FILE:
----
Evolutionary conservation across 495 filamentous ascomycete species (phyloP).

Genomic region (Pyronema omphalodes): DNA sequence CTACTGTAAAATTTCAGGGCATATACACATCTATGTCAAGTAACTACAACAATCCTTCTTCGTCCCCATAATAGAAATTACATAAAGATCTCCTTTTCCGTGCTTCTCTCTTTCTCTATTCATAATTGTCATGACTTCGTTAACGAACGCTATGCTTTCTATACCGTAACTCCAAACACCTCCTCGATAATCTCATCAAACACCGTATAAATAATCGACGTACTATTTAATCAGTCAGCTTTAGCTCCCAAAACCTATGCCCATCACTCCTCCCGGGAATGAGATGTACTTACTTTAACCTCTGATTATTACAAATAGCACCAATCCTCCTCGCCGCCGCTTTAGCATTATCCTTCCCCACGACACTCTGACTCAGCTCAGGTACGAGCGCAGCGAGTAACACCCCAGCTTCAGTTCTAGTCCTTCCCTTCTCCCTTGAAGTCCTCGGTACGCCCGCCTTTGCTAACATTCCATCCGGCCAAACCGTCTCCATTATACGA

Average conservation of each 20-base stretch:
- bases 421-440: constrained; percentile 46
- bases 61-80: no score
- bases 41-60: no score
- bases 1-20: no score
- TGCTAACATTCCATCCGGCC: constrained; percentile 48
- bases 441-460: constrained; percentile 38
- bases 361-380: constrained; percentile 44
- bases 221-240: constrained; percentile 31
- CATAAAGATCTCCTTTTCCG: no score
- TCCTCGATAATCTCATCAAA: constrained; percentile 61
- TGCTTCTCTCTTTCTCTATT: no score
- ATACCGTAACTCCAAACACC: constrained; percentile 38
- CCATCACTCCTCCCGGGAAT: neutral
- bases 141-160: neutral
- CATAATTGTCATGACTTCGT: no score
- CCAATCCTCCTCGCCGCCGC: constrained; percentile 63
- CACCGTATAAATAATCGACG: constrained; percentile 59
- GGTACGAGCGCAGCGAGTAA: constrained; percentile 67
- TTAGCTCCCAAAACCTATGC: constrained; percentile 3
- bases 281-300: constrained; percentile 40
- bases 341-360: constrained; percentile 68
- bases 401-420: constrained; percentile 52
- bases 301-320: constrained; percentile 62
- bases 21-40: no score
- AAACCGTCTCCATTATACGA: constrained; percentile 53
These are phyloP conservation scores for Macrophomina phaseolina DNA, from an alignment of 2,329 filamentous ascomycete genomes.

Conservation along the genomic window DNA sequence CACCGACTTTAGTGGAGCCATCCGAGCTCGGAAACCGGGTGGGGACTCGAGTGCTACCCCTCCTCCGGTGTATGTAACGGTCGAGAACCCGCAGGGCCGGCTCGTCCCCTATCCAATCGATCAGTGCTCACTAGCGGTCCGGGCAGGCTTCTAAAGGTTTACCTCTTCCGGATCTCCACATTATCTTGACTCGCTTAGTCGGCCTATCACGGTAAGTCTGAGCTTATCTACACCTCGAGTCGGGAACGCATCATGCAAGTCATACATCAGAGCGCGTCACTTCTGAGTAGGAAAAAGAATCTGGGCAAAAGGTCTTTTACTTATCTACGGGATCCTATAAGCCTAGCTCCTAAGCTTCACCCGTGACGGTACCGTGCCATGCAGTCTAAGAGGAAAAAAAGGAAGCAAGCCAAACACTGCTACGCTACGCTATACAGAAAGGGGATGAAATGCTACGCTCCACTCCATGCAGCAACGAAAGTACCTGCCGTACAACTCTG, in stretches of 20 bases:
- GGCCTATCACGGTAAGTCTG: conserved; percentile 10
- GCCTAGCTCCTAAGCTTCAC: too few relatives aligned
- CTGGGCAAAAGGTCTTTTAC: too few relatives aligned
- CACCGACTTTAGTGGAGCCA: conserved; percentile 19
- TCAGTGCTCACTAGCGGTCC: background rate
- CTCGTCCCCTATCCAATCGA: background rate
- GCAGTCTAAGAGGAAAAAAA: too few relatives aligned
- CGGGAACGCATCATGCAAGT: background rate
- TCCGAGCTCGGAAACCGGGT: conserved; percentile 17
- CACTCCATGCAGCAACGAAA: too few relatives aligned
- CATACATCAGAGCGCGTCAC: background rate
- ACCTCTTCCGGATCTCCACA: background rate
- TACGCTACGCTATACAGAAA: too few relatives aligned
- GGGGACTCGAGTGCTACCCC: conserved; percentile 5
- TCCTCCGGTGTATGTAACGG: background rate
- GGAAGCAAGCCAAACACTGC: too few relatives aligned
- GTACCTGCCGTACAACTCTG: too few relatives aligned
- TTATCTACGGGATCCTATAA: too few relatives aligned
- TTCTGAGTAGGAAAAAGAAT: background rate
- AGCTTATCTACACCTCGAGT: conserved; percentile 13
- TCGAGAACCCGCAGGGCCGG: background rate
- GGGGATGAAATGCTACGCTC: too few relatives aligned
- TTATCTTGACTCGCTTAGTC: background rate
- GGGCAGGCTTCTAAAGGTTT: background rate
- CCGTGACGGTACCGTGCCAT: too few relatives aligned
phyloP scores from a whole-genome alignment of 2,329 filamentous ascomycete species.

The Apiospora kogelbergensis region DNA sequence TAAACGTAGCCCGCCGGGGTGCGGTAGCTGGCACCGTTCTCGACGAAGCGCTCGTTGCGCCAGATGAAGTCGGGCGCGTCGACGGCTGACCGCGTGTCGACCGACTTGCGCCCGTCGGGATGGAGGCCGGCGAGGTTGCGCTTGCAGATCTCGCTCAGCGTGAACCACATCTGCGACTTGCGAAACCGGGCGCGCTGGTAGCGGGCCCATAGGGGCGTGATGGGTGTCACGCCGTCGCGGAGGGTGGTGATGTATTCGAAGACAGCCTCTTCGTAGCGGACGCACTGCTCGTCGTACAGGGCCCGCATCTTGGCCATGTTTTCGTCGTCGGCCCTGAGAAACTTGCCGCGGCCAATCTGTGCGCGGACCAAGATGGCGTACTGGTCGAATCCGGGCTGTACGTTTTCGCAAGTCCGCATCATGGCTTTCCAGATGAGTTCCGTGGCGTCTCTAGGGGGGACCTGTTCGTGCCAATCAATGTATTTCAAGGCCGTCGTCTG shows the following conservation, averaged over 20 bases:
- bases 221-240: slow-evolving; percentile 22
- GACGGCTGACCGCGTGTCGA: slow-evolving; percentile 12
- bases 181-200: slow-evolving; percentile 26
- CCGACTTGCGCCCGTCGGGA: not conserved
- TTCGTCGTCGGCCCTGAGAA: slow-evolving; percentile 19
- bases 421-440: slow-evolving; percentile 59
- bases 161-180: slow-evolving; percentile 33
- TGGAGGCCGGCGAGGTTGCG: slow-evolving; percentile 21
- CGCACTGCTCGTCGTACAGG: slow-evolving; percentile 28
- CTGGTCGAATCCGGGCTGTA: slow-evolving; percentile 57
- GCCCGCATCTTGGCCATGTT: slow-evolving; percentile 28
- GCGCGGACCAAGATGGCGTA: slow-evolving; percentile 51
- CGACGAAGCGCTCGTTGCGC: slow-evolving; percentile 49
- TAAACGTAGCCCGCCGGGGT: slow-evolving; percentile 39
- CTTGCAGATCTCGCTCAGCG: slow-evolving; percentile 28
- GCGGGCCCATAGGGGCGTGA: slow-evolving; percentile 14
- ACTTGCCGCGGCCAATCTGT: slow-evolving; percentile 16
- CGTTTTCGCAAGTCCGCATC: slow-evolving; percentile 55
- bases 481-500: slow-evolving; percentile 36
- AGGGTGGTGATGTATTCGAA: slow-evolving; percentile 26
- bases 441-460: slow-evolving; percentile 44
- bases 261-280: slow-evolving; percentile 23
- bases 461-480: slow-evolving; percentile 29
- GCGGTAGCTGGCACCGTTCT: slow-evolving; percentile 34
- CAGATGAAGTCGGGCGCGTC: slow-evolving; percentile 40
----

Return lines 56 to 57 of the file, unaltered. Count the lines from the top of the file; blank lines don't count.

phyloP scores from a whole-genome alignment of 2,329 filamentous ascomycete species.

The Apiospora kogelbergensis region DNA sequence TAAACGTAGCCCGCCGGGGTGCGGTAGCTGGCACCGTTCTCGACGAAGCGCTCGTTGCGCCAGATGAAGTCGGGCGCGTCGACGGCTGACCGCGTGTCGACCGACTTGCGCCCGTCGGGATGGAGGCCGGCGAGGTTGCGCTTGCAGATCTCGCTCAGCGTGAACCACATCTGCGACTTGCGAAACCGGGCGCGCTGGTAGCGGGCCCATAGGGGCGTGATGGGTGTCACGCCGTCGCGGAGGGTGGTGATGTATTCGAAGACAGCCTCTTCGTAGCGGACGCACTGCTCGTCGTACAGGGCCCGCATCTTGGCCATGTTTTCGTCGTCGGCCCTGAGAAACTTGCCGCGGCCAATCTGTGCGCGGACCAAGATGGCGTACTGGTCGAATCCGGGCTGTACGTTTTCGCAAGTCCGCATCATGGCTTTCCAGATGAGTTCCGTGGCGTCTCTAGGGGGGACCTGTTCGTGCCAATCAATGTATTTCAAGGCCGTCGTCTG shows the following conservation, averaged over 20 bases: